Stylish sites: European places that named fashion items

Exploring places across Europe that gave names to items of clothing, textiles and more

by
Adrian Murphy (Europeana Foundation)

When we wear clothing or use fashion items, how aware are we of their histories?

Places across Europe have given their names to many items of clothing and other textiles, reflecting a rich heritage of creating fabrics through craft and industrial methods.

Let's explore this history by taking a textile tour across Europe.

Denim & jeans

The fabric denim takes its name from Serge de Nîmes, named after Nîmes, a city in France. Jeans, meanwhile, take their name from the Italian city of Genoa. Both words were coined in the 19th century, as denim and jeans began to be popular.

Denim and jeans: the making of a fashion icon

Manchester

Manchester - a city in the north of England - is known for being a centre of the industrial revolution. In the 18th and 19th centuries, Manchester was a city associated with many factories and industries, in particular the textile industry. Manchester was a productive centre of cotton, linen and more.

Nowadays, the name manchester is used in countries across the world to denote types of textile. The Swedish for corduroy fabric is manchester. In Australia and New Zealand, manchester is used as a collective noun for household linen such as sheets, pillow cases etc., particularly in stores.

Duffle

As children, many of us wear duffle coats, mostly unaware that Duffel is a town in Flanders, Belgium.

The town has given its name to the thick woolen cloth that was used to make outer garments like coats, particularly for the military. The name is also used for a type of bag which nowadays is more likely to be made from synthethic materials.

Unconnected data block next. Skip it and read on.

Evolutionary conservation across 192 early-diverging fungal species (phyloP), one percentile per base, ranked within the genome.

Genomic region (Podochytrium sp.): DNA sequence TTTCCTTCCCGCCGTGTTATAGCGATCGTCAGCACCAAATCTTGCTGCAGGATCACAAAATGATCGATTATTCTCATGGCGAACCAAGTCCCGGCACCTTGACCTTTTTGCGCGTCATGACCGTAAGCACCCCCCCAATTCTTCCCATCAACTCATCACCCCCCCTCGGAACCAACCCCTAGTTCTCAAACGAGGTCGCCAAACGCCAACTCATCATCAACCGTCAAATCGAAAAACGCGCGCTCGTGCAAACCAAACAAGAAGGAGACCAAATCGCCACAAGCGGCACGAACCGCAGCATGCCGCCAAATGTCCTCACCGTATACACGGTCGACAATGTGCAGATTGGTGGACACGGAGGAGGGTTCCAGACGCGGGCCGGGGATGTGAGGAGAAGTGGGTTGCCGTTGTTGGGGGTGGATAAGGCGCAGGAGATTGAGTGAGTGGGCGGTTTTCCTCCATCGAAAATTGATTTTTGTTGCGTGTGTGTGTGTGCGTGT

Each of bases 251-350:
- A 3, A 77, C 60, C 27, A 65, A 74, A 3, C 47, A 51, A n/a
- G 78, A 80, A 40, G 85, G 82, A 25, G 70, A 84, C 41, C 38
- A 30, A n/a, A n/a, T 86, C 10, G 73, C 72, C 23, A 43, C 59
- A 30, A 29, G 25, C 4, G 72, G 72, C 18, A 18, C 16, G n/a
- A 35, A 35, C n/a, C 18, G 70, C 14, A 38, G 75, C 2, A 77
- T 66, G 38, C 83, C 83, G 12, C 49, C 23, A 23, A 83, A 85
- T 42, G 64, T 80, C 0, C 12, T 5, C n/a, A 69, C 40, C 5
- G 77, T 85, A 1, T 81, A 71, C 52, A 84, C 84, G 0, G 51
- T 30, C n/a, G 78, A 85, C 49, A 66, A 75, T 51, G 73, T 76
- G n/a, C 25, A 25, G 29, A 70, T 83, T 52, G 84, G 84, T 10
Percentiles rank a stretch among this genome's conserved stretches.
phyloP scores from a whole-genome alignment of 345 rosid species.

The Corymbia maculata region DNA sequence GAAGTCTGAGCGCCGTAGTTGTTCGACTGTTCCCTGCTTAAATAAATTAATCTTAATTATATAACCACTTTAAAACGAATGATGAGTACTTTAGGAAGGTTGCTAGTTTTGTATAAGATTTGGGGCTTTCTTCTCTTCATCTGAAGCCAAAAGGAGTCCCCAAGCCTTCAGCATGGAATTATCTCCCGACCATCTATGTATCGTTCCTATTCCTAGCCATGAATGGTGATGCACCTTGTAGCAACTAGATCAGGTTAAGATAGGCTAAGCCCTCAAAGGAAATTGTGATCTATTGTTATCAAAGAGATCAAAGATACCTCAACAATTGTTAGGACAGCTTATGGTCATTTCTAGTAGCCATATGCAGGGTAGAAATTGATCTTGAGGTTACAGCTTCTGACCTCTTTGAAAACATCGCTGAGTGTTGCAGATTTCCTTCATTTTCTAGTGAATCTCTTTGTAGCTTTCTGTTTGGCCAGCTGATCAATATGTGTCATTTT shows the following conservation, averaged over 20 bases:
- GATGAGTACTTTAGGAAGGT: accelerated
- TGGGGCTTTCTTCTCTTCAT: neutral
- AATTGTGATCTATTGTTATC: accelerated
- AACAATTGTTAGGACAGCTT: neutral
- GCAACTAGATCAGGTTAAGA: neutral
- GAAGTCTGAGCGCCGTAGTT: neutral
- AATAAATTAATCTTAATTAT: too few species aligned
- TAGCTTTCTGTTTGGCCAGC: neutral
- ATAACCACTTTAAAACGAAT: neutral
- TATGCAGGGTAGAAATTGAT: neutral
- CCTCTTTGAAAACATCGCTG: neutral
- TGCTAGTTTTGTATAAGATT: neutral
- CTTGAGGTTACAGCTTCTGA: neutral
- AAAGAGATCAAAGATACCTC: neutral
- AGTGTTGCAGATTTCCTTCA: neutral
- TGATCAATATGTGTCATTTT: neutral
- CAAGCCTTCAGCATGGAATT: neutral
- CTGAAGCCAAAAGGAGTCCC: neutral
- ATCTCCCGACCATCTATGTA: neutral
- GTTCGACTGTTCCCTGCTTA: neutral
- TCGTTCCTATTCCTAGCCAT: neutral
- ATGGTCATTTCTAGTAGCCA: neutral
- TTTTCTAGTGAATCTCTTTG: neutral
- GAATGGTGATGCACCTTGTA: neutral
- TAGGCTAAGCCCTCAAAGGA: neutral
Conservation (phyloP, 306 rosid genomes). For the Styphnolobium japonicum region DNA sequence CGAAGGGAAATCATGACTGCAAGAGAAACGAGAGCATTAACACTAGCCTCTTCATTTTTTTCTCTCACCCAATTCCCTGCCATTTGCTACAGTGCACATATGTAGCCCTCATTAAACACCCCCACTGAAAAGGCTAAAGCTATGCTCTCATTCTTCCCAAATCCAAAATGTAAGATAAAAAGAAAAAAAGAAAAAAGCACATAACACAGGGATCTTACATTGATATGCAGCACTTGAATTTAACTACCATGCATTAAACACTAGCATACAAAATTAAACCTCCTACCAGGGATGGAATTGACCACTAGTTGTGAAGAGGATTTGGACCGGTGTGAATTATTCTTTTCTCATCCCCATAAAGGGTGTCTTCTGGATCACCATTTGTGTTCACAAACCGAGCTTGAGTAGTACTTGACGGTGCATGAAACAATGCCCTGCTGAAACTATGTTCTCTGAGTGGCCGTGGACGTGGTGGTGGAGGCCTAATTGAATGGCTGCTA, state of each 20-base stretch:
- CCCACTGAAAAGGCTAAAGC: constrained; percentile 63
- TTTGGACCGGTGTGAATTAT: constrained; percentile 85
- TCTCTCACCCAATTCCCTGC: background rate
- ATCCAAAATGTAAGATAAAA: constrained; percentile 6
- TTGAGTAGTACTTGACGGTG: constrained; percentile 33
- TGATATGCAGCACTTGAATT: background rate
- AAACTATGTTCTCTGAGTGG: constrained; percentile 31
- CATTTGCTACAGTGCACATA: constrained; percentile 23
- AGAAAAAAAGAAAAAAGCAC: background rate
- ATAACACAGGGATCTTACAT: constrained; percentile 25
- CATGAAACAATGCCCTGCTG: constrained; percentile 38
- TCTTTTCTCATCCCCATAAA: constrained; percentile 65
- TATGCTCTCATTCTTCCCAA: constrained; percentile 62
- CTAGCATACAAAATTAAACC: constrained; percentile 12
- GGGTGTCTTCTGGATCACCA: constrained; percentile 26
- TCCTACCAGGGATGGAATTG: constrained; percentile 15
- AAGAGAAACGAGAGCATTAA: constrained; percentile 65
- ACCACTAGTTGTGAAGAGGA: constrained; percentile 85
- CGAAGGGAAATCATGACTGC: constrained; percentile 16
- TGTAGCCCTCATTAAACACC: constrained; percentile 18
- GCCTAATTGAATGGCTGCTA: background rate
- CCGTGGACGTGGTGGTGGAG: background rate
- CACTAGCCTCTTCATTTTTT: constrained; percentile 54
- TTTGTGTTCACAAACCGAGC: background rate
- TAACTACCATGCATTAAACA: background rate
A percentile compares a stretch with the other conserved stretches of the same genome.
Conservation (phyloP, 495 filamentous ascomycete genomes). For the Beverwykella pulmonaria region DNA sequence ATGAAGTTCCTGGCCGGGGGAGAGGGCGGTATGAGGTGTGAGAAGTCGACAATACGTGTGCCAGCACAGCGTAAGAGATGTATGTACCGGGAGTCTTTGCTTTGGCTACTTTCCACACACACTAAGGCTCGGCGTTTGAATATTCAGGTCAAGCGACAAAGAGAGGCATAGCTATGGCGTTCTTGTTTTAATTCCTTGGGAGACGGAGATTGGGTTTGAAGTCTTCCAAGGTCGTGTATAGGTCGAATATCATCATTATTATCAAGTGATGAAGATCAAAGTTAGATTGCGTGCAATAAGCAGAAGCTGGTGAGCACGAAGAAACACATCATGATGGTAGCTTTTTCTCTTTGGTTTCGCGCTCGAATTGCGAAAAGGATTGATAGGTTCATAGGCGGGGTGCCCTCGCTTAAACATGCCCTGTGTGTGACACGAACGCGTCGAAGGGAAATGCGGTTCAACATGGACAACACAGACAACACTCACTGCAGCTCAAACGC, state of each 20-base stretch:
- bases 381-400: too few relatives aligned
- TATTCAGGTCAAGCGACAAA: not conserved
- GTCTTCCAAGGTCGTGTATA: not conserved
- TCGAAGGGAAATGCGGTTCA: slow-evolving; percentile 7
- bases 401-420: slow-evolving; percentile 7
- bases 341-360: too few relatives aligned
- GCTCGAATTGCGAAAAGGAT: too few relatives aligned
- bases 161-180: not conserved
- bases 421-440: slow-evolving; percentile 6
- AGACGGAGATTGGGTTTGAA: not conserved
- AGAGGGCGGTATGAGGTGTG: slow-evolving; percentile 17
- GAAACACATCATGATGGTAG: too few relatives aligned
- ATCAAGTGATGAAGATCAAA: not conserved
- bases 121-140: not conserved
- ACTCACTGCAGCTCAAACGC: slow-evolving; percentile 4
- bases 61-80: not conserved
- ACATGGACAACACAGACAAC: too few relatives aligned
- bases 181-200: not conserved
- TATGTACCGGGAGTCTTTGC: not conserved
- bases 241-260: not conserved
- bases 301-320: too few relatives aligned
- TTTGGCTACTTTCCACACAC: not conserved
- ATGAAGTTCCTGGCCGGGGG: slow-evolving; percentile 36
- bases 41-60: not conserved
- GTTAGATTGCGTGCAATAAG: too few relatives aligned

Chantilly lace

Chantilly lace is a type of hand-made lace named for the French town of Chantilly.

The lace was first made in Chantilly in the 17th century, under the patronage of the Duchesse de Longueville who popularised the style in the courts of Paris. The lace's popularity over time has changed, notably after the French Revolution when the lace-makers were executed.

However, revivals in the 19th century ensured the lace's popularity, but then chantilly lace was not being made in Chantilly but in Normandy in France and in Belgium.

Balaclava

Balaclavas are thick headgear used to protect the head and face from the cold. Now we mostly associate balaclavas with criminals who need to hide their faces, but balaclavas are also used by skiers and others taking part in winter sports.

The name balaclava comes from the Battle of Balaclava in the Crimean War, named for a town in present-day Ukraine.

There, the balaclava was worn by English troops unaccustomed to bitterly cold weather. However, the name did not emerge until almost 30 years later.

Cologne

Though not a fabric, Cologne has given its named to a fashion item worn by men and women alike. Eau de Cologne is now used to denote perfumes and scents in concentrated form, while cologne itself can mean fragrances for men.

The name originates from Eau de Cologne, a perfume that originated from the northern German city in the early 18th century. It was created by Italian perfume-maker Giovanni Maria Farina who named it after his new home town Cologne, where he had moved in 1709.

The fragrance factory: Roure-Bertrand Fils and the perfume industry in Grasse

Suede

The English word for suede fabric takes its name - via French - from Sweden. In French, the name for Sweden is Suède.

Suede, a type of leather with a raised and fuzzy appearance, takes its name from gants de suède ('gloves from Sweden') which were made out of the velvety leather.

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